Song-production, -discrimination, and -preferences in oscine birds are dually influenced by species identity and the ontogenetic environment. The cross-fostering of a model species for recognition research, the zebra finch (Taeniopygia guttata) into heterospecific nests of the Bengalese finch (Lonchura striata vars. domestica) allows an exploration of the sensory limits of early development and the effects of species-specific acoustic cues upon song discrimination in adulthood. To quantify the song preferences of female and male normal-reared (control) and Bengalese finch fostered zebra finches, we recorded multiple behavioral measures, including spatial proximity, vocalization rates and response latency, during sequential song-playback choice-trials using both tutor species' songs and the songs of two other ecologically relevant Australian species, the owl finch (Taeniopygia bichenovii) and the star finch (Neochmia ruficauda). Response strength was variable between the different measures, but no differences were detected within the specific behavioral responses towards the song playbacks of the two sexes. Control subjects strongly preferred their own species' songs while Bengalese-fostered zebra finches exhibited reduced song discrimination between con-, tutor-, and heterospecific songs. Overall behavioral responsiveness was also modulated by social ontogeny. These results indicate a difference in the strength of preference for song that is dependent on the species identity of the rearing environment in oscine birds and illustrate the role of multiple behavioral measures and ecologically relevant stimulus species selection in behavioral research using zebra finches.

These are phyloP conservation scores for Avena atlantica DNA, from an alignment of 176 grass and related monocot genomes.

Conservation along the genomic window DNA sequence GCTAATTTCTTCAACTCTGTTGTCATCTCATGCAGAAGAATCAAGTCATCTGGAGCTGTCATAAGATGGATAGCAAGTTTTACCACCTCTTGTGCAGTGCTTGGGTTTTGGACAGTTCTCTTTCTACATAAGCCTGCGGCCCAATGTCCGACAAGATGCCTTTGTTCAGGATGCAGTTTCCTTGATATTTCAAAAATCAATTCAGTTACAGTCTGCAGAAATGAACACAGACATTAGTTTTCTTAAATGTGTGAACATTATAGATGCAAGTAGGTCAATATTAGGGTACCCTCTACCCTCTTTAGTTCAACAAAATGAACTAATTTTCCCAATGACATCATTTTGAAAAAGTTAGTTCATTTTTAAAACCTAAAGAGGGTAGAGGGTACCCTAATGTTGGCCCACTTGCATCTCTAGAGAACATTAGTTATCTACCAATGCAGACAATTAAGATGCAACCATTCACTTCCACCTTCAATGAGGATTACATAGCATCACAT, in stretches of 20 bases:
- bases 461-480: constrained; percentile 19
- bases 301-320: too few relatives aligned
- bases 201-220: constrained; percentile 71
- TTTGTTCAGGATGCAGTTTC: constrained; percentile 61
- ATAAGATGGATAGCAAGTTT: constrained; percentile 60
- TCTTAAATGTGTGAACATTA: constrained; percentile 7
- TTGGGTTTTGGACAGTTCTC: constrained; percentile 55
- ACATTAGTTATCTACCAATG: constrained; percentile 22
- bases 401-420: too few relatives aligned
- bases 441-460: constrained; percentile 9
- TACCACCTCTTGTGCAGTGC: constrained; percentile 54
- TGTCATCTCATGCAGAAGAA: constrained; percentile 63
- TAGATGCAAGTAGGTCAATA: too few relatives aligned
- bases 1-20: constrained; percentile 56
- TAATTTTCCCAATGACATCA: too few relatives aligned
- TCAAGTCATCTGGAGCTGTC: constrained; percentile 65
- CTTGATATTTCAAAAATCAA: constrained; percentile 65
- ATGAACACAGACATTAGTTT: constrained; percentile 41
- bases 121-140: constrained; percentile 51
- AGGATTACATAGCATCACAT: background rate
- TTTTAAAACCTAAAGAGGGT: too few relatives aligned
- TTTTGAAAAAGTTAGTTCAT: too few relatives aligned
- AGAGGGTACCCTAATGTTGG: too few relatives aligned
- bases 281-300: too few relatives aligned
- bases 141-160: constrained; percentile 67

ASJC Scopus subject areas
- Ecology, Evolution, Behavior and Systematics
- Experimental and Cognitive Psychology